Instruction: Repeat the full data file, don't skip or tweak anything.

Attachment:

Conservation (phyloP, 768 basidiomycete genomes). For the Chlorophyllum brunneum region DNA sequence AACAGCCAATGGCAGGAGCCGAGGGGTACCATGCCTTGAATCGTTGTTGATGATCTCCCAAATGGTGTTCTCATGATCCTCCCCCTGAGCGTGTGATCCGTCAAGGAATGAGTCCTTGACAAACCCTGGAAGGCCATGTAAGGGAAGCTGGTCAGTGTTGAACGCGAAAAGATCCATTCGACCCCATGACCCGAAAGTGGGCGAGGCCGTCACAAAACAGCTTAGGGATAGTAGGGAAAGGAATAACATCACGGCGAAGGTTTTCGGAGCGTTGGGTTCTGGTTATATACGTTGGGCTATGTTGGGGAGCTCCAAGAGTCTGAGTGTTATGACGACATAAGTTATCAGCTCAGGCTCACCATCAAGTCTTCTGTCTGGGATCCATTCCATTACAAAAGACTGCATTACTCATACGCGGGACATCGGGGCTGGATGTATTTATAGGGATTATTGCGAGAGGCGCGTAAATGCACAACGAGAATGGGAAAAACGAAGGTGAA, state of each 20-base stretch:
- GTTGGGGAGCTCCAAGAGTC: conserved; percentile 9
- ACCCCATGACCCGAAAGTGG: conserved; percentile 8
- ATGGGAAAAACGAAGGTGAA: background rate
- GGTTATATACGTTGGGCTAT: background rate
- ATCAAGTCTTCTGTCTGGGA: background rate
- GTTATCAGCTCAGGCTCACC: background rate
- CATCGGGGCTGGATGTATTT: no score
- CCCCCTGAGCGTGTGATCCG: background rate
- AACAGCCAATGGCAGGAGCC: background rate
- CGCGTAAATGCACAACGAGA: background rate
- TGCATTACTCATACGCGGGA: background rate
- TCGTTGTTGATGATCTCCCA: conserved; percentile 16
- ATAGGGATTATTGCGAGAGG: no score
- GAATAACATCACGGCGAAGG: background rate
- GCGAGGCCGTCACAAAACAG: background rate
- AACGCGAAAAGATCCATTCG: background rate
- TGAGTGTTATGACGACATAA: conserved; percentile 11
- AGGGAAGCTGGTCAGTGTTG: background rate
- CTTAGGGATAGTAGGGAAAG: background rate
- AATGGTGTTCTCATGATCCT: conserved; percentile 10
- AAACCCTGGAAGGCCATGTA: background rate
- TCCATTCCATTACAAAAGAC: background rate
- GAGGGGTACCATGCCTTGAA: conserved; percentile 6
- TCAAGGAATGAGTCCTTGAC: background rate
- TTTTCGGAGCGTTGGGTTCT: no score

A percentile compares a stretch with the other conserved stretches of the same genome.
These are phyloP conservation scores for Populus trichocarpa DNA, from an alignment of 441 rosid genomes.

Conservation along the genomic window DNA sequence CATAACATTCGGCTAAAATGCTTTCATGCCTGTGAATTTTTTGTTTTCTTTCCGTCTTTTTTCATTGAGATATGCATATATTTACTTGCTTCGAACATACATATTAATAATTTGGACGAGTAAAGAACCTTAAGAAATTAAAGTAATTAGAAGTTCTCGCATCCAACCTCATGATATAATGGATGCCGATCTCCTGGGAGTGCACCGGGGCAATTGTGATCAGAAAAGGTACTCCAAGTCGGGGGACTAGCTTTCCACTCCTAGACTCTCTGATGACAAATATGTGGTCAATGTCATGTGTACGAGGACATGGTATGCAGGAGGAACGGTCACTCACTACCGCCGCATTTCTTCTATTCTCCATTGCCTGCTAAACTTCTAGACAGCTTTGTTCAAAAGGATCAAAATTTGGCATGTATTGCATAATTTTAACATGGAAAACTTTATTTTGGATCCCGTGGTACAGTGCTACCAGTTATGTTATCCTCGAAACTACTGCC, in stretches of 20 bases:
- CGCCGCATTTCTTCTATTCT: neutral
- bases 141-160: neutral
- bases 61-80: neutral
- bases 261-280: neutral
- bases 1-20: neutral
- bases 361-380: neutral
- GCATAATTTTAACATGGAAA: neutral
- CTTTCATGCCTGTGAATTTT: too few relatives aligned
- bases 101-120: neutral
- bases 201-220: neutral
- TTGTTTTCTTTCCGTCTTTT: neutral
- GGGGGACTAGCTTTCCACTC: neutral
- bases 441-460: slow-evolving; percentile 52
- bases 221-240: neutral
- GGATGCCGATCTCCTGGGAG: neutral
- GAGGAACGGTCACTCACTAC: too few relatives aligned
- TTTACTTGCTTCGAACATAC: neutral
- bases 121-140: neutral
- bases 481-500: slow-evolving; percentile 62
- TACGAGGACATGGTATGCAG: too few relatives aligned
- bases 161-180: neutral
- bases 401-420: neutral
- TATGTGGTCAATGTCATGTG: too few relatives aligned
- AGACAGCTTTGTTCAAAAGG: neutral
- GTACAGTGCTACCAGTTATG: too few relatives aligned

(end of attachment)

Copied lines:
Conservation (phyloP, 768 basidiomycete genomes). For the Chlorophyllum brunneum region DNA sequence AACAGCCAATGGCAGGAGCCGAGGGGTACCATGCCTTGAATCGTTGTTGATGATCTCCCAAATGGTGTTCTCATGATCCTCCCCCTGAGCGTGTGATCCGTCAAGGAATGAGTCCTTGACAAACCCTGGAAGGCCATGTAAGGGAAGCTGGTCAGTGTTGAACGCGAAAAGATCCATTCGACCCCATGACCCGAAAGTGGGCGAGGCCGTCACAAAACAGCTTAGGGATAGTAGGGAAAGGAATAACATCACGGCGAAGGTTTTCGGAGCGTTGGGTTCTGGTTATATACGTTGGGCTATGTTGGGGAGCTCCAAGAGTCTGAGTGTTATGACGACATAAGTTATCAGCTCAGGCTCACCATCAAGTCTTCTGTCTGGGATCCATTCCATTACAAAAGACTGCATTACTCATACGCGGGACATCGGGGCTGGATGTATTTATAGGGATTATTGCGAGAGGCGCGTAAATGCACAACGAGAATGGGAAAAACGAAGGTGAA, state of each 20-base stretch:
- GTTGGGGAGCTCCAAGAGTC: conserved; percentile 9
- ACCCCATGACCCGAAAGTGG: conserved; percentile 8
- ATGGGAAAAACGAAGGTGAA: background rate
- GGTTATATACGTTGGGCTAT: background rate
- ATCAAGTCTTCTGTCTGGGA: background rate
- GTTATCAGCTCAGGCTCACC: background rate
- CATCGGGGCTGGATGTATTT: no score
- CCCCCTGAGCGTGTGATCCG: background rate
- AACAGCCAATGGCAGGAGCC: background rate
- CGCGTAAATGCACAACGAGA: background rate
- TGCATTACTCATACGCGGGA: background rate
- TCGTTGTTGATGATCTCCCA: conserved; percentile 16
- ATAGGGATTATTGCGAGAGG: no score
- GAATAACATCACGGCGAAGG: background rate
- GCGAGGCCGTCACAAAACAG: background rate
- AACGCGAAAAGATCCATTCG: background rate
- TGAGTGTTATGACGACATAA: conserved; percentile 11
- AGGGAAGCTGGTCAGTGTTG: background rate
- CTTAGGGATAGTAGGGAAAG: background rate
- AATGGTGTTCTCATGATCCT: conserved; percentile 10
- AAACCCTGGAAGGCCATGTA: background rate
- TCCATTCCATTACAAAAGAC: background rate
- GAGGGGTACCATGCCTTGAA: conserved; percentile 6
- TCAAGGAATGAGTCCTTGAC: background rate
- TTTTCGGAGCGTTGGGTTCT: no score

A percentile compares a stretch with the other conserved stretches of the same genome.
These are phyloP conservation scores for Populus trichocarpa DNA, from an alignment of 441 rosid genomes.

Conservation along the genomic window DNA sequence CATAACATTCGGCTAAAATGCTTTCATGCCTGTGAATTTTTTGTTTTCTTTCCGTCTTTTTTCATTGAGATATGCATATATTTACTTGCTTCGAACATACATATTAATAATTTGGACGAGTAAAGAACCTTAAGAAATTAAAGTAATTAGAAGTTCTCGCATCCAACCTCATGATATAATGGATGCCGATCTCCTGGGAGTGCACCGGGGCAATTGTGATCAGAAAAGGTACTCCAAGTCGGGGGACTAGCTTTCCACTCCTAGACTCTCTGATGACAAATATGTGGTCAATGTCATGTGTACGAGGACATGGTATGCAGGAGGAACGGTCACTCACTACCGCCGCATTTCTTCTATTCTCCATTGCCTGCTAAACTTCTAGACAGCTTTGTTCAAAAGGATCAAAATTTGGCATGTATTGCATAATTTTAACATGGAAAACTTTATTTTGGATCCCGTGGTACAGTGCTACCAGTTATGTTATCCTCGAAACTACTGCC, in stretches of 20 bases:
- CGCCGCATTTCTTCTATTCT: neutral
- bases 141-160: neutral
- bases 61-80: neutral
- bases 261-280: neutral
- bases 1-20: neutral
- bases 361-380: neutral
- GCATAATTTTAACATGGAAA: neutral
- CTTTCATGCCTGTGAATTTT: too few relatives aligned
- bases 101-120: neutral
- bases 201-220: neutral
- TTGTTTTCTTTCCGTCTTTT: neutral
- GGGGGACTAGCTTTCCACTC: neutral
- bases 441-460: slow-evolving; percentile 52
- bases 221-240: neutral
- GGATGCCGATCTCCTGGGAG: neutral
- GAGGAACGGTCACTCACTAC: too few relatives aligned
- TTTACTTGCTTCGAACATAC: neutral
- bases 121-140: neutral
- bases 481-500: slow-evolving; percentile 62
- TACGAGGACATGGTATGCAG: too few relatives aligned
- bases 161-180: neutral
- bases 401-420: neutral
- TATGTGGTCAATGTCATGTG: too few relatives aligned
- AGACAGCTTTGTTCAAAAGG: neutral
- GTACAGTGCTACCAGTTATG: too few relatives aligned